sc 22(18): e2

Research Article

Cloud-Edge Orchestration for Smart Cities: A Review of Kubernetes-based Orchestration Architectures

Download9 downloads
  • @ARTICLE{10.4108/eetsc.v6i18.1197,
        author={Sebastian B\o{}hm and Guido Wirtz},
        title={Cloud-Edge Orchestration for Smart Cities: A Review of Kubernetes-based Orchestration Architectures},
        journal={EAI Endorsed Transactions on Smart Cities},
        volume={6},
        number={18},
        publisher={EAI},
        journal_a={SC},
        year={2022},
        month={5},
        keywords={Edge computing, Edge orchestration, Cloud computing, Container orchestration, Kubernetes},
        doi={10.4108/eetsc.v6i18.1197}
    }
    
  • Sebastian Böhm
    Guido Wirtz
    Year: 2022
    Cloud-Edge Orchestration for Smart Cities: A Review of Kubernetes-based Orchestration Architectures
    SC
    EAI
    DOI: 10.4108/eetsc.v6i18.1197
Sebastian Böhm1,*, Guido Wirtz1
  • 1: Distributed Systems Group, University of Bamberg, Bamberg, Germany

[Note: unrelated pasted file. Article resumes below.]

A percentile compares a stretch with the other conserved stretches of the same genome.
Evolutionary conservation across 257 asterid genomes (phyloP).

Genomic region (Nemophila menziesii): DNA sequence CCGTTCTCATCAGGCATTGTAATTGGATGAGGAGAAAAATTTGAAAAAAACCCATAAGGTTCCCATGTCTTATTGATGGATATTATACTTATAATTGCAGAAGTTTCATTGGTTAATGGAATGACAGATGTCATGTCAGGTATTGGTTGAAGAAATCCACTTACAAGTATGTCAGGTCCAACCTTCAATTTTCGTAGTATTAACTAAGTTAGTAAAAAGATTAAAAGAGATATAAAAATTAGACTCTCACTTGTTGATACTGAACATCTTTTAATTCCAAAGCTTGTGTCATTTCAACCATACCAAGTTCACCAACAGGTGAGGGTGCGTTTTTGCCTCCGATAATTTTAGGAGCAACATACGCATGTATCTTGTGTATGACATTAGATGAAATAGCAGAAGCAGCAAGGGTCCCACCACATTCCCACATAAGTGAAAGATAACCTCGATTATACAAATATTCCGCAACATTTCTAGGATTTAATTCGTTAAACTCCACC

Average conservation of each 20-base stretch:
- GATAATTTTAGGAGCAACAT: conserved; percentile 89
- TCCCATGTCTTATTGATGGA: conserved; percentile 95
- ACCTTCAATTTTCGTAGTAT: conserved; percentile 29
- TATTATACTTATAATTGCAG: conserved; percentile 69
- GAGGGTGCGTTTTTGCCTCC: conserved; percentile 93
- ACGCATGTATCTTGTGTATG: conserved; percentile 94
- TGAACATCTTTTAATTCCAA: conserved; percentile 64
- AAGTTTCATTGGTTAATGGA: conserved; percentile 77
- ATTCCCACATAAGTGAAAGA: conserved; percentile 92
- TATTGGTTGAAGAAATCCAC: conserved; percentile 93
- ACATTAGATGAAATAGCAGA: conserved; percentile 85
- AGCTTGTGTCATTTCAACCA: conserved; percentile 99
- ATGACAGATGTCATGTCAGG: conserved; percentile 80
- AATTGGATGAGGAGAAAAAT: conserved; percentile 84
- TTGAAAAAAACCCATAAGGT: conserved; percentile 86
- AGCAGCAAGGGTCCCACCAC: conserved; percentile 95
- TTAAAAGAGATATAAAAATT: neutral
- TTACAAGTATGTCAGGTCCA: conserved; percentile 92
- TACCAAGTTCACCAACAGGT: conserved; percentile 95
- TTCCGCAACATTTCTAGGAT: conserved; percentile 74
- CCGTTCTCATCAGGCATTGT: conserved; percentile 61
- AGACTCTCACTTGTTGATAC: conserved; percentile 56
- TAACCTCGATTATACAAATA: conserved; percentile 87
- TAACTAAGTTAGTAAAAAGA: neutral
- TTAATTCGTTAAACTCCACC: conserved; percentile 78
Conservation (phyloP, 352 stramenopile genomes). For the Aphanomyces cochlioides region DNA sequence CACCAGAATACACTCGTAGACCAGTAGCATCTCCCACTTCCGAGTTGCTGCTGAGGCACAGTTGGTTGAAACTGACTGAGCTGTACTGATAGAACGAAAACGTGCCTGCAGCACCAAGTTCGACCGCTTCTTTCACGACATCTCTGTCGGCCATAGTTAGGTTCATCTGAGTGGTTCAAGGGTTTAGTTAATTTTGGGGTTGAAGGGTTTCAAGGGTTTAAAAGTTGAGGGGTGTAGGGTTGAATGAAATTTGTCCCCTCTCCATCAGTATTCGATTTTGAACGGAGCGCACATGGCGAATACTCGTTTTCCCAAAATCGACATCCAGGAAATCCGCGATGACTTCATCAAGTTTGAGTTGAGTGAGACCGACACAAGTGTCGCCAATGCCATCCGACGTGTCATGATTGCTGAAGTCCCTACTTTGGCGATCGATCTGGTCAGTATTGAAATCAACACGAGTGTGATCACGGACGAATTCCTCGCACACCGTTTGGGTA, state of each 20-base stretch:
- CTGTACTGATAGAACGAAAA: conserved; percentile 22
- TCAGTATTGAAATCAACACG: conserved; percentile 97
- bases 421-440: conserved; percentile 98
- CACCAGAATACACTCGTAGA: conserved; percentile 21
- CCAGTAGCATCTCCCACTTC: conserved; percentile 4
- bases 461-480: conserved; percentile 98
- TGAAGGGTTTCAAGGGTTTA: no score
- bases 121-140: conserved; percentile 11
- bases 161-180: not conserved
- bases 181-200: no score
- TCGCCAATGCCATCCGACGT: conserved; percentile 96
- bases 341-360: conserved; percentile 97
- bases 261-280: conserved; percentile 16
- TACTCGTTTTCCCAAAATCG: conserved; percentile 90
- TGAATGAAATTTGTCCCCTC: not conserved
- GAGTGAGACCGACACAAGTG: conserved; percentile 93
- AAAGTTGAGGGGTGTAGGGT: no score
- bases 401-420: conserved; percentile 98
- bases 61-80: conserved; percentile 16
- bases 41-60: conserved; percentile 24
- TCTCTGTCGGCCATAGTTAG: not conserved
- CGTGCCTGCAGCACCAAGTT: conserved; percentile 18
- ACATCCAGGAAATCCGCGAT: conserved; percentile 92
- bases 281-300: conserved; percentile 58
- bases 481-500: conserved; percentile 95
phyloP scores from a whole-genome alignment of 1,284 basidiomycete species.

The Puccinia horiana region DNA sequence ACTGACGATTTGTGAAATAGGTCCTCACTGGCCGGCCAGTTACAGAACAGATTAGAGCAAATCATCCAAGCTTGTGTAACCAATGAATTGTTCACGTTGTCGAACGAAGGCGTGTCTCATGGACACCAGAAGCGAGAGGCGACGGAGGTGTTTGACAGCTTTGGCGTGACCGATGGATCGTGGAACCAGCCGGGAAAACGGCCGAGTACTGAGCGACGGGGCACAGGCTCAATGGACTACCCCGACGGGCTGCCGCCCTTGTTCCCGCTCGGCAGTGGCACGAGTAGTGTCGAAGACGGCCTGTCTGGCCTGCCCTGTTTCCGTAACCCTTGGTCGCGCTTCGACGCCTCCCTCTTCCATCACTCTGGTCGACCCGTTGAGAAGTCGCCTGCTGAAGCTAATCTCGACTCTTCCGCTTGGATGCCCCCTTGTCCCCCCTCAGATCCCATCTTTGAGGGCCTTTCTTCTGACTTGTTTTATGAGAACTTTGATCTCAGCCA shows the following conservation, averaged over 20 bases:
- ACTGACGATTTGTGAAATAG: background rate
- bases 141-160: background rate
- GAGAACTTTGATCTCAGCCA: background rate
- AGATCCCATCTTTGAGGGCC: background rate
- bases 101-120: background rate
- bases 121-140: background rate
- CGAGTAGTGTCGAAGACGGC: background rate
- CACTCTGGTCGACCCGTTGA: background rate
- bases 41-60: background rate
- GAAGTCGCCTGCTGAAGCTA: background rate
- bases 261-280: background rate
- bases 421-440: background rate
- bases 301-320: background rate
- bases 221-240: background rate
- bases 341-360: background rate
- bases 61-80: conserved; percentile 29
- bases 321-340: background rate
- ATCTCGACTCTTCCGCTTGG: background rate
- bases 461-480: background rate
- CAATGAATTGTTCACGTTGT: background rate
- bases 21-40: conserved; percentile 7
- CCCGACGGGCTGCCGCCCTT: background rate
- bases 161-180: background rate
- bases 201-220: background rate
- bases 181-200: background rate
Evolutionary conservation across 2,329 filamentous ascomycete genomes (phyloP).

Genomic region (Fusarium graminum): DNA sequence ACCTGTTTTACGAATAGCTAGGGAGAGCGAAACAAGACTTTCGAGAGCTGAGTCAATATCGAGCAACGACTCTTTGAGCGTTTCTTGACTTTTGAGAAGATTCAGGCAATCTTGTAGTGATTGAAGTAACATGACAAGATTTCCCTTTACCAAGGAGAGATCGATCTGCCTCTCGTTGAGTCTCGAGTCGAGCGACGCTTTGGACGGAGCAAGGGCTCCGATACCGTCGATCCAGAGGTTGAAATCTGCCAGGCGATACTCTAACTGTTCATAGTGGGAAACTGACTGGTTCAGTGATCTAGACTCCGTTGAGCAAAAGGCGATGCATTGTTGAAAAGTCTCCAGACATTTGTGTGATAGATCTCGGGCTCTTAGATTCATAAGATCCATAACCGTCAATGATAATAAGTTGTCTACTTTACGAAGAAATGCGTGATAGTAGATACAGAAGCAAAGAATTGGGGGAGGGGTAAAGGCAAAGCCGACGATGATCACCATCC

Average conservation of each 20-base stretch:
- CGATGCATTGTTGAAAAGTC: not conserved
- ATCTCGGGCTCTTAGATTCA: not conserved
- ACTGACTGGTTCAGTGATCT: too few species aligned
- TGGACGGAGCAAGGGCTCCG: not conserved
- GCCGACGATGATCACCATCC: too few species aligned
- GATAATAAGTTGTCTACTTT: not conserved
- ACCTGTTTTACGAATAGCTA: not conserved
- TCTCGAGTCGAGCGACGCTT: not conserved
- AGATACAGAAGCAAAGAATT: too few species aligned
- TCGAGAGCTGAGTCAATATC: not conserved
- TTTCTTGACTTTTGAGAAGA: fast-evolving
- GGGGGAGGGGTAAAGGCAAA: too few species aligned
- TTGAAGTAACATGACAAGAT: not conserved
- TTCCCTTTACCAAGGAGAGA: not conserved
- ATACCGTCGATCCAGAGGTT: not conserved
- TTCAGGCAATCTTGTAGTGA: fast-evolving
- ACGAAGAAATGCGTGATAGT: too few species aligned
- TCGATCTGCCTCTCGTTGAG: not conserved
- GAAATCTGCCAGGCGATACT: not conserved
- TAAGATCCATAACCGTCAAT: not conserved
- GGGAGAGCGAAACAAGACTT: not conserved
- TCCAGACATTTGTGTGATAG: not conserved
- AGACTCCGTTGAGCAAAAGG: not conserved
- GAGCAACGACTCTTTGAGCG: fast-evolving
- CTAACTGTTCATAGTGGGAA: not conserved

*Contact email: sebastian.boehm@uni-bamberg.de

Abstract

Edge computing offers computational resources near data-generating devices to enable low-latency access. Especially for smart city contexts, edge computing becomes inevitable for providing real-time services, like air quality monitoring systems. Kubernetes, a popular container orchestration platform, is often used to efficiently manage containerized applications in smart cities. Although it misses essential requirements of edge computing, like network-related metrics for scheduling decisions, it is still considered. This paper analyzes custom cloud-edge architectures implemented with Kubernetes. Specifically, we analyze how essential requirements of edge orchestration in smart cities are solved. Also, shortcomings are identified in these architectures based on the fundamental requirements of edge orchestration. We conduct a literature review to obtain the general requirements of edge computing and edge orchestration for our analysis. We map these requirements to the capabilities of Kubernetes-based cloud-edge architectures to assess their level of achievement. Issues like using network-related metrics and the missing topology-awareness of networks are partially solved. However, requirements like real-time resource utilization, fault-tolerance, and the placement of container registries are in the early stages. We conclude that Kubernetes is an eligible candidate for cloudedge orchestration. When the formerly mentioned issues are solved, Kubernetes can successfully contribute latency-critical, large-scale, and multi-tenant application deployments for smart cities.